Monthly Market Monitor - January 2015 Recap
U.S. equities tumbled in January with all three major indices suffering their worst monthly declines since January of last year. Following a 13.7% 2014 return, the S&P 500 fell 3% last month, whereas a year ago in January the index fell 3.5%. Investor sentiment cooled last month as concerns mounted that slowing overseas growth, together with plunging oil and a strong US dollar are hurting the domestic economy. The S&P 500 fell 1.3% on the last day of January after investors learned the U.S. GDP grew by 2.6% during the fourth quarter, missing estimates and slowing from third quarter growth of 5%. For all of 2014, the economy expanded by 2.4% versus 2.2% growth in 2013. Crude oil futures fell another 10% in January, a seventh straight monthly decline, falling $52.12 per barrel since its most recent $100.36 peak on June 25, 2014. Meanwhile, relative to major world currencies, the US dollar is at its strongest level in over a decade, making American exports more expensive and thus less attractive. The Dow Industrials shed 658 points (-3.6%) during the month, while the NASDAQ Composite declined 2.1%.
Volatility returned with eight of January's 20 trading sessions producing 1% or greater moves on the S&P 500, three of them over 1.5%. Small-cap stocks, as measured by the Russell 2000 Index, underperformed large-caps, falling 3.2% in January. Mid-cap stocks fared better, with the Russell Mid Cap Index declining 1.6%. The Russell 1000 Growth Index fell 1.5% last month, while the Russell 1000 Value Index sank 4%.
Eight of the ten major equity sectors ended lower in January, led by Financials (-6.9%), Energy (-4.8%) and Technology (-3.9%). Utilities, the best performing sector last year up 29%, extended gains by 2.4% last month. Healthcare (+1.2%) also outperformed. Commodities lagged behind stocks and bonds in January with the Bloomberg Commodity Index falling for a seventh month, retreating 3.3%.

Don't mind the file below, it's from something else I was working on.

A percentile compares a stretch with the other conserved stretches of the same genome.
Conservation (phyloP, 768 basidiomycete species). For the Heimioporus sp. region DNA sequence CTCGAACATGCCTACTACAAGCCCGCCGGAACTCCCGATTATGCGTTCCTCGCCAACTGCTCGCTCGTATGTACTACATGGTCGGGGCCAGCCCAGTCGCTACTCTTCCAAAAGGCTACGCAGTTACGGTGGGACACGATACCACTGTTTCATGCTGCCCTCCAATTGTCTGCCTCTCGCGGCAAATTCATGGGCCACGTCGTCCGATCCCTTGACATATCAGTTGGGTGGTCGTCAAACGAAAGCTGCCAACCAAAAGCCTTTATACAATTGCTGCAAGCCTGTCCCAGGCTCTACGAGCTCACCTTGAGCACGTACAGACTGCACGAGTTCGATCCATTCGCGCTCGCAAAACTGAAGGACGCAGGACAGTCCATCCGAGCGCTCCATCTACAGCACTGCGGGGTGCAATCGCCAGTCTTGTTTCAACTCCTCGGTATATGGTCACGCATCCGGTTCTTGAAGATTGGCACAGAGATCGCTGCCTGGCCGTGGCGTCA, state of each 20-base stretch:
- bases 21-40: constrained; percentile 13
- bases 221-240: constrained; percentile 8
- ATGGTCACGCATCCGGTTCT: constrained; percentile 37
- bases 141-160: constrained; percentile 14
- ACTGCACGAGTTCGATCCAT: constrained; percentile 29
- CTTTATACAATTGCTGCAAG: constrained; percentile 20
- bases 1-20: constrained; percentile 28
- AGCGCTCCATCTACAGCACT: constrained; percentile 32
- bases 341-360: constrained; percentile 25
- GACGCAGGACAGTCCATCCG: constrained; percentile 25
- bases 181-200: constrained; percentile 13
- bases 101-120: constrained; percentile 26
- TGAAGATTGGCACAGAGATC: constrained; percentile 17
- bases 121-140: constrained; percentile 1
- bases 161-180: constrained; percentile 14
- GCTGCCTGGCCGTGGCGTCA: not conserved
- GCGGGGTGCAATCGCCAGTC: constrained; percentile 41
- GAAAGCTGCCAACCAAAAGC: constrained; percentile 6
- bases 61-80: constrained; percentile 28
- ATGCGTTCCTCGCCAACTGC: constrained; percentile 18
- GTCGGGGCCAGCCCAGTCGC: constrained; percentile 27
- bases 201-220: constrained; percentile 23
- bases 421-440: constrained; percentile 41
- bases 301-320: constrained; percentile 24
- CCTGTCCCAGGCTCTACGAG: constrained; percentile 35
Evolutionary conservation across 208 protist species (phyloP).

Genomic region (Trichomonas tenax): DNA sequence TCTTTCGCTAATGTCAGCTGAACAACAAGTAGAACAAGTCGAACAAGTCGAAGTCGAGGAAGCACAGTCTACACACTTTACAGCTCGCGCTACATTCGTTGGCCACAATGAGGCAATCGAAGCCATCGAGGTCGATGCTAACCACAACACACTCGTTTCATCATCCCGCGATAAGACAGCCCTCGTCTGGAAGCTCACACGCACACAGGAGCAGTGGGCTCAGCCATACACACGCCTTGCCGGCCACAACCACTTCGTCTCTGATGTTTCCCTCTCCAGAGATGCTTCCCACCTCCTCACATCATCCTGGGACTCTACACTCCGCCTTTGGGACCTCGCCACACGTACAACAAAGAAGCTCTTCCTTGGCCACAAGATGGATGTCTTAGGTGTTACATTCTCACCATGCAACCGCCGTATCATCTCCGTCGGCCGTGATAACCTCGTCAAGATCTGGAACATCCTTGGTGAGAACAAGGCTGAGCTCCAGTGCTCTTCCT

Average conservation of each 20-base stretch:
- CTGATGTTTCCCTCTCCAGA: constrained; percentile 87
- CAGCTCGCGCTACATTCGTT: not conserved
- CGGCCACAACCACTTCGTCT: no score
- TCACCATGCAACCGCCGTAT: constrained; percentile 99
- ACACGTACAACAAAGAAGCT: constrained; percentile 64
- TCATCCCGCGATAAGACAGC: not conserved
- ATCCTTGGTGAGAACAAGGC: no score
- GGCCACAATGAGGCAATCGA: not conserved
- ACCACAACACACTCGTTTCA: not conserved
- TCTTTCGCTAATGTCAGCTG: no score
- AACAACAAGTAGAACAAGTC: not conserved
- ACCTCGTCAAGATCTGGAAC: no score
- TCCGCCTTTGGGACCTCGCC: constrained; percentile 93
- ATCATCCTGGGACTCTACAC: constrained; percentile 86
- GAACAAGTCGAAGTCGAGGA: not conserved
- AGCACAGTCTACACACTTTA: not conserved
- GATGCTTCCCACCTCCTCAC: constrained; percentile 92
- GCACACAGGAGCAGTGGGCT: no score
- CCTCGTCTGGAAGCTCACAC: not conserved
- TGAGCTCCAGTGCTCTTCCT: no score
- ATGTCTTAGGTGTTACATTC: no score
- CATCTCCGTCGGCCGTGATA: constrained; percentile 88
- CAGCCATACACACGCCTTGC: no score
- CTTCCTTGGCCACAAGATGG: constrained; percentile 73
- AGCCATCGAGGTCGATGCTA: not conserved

The MSCI EAFE Index, a broad measure of 21 global developed markets outside of the U.S. and Canada, gained 0.5% last month. The MSCI Emerging Market Index, an index representing 23 emerging nations' economies, also outperformed the U.S., returning 0.6%.
Treasuries, as measured by the Barclays U.S. Government Bond Index, returned 2.5% in January, its best start to a year since 1988. During the month, 10-year U.S. Treasuries rallied in price by nearly five points, sending its yield down more than 53 basis points to 1.64%, its lowest yield since May 2013 and the lowest in any January since 1988.
U.S. investment grade government, corporate and agency-backed bonds, as measured by the Barclays U.S. Aggregate Bond Index, returned 2.1% last month. The Barclays U.S. Corporate High Yield Index, a proxy for non-investment grade corporate bonds, gained 0.7%. Extending a 9.1% 2014 gain, the Barclays Municipal Bond Index returned 1.8% in January, its thirteenth consecutive monthly gain.
This information is compiled by Cetera Investment Management.
Securities and advisory services offered through Cetera Advisors LLC, member FINRA, SIPC. Cetera is under separate ownership from any other named entity.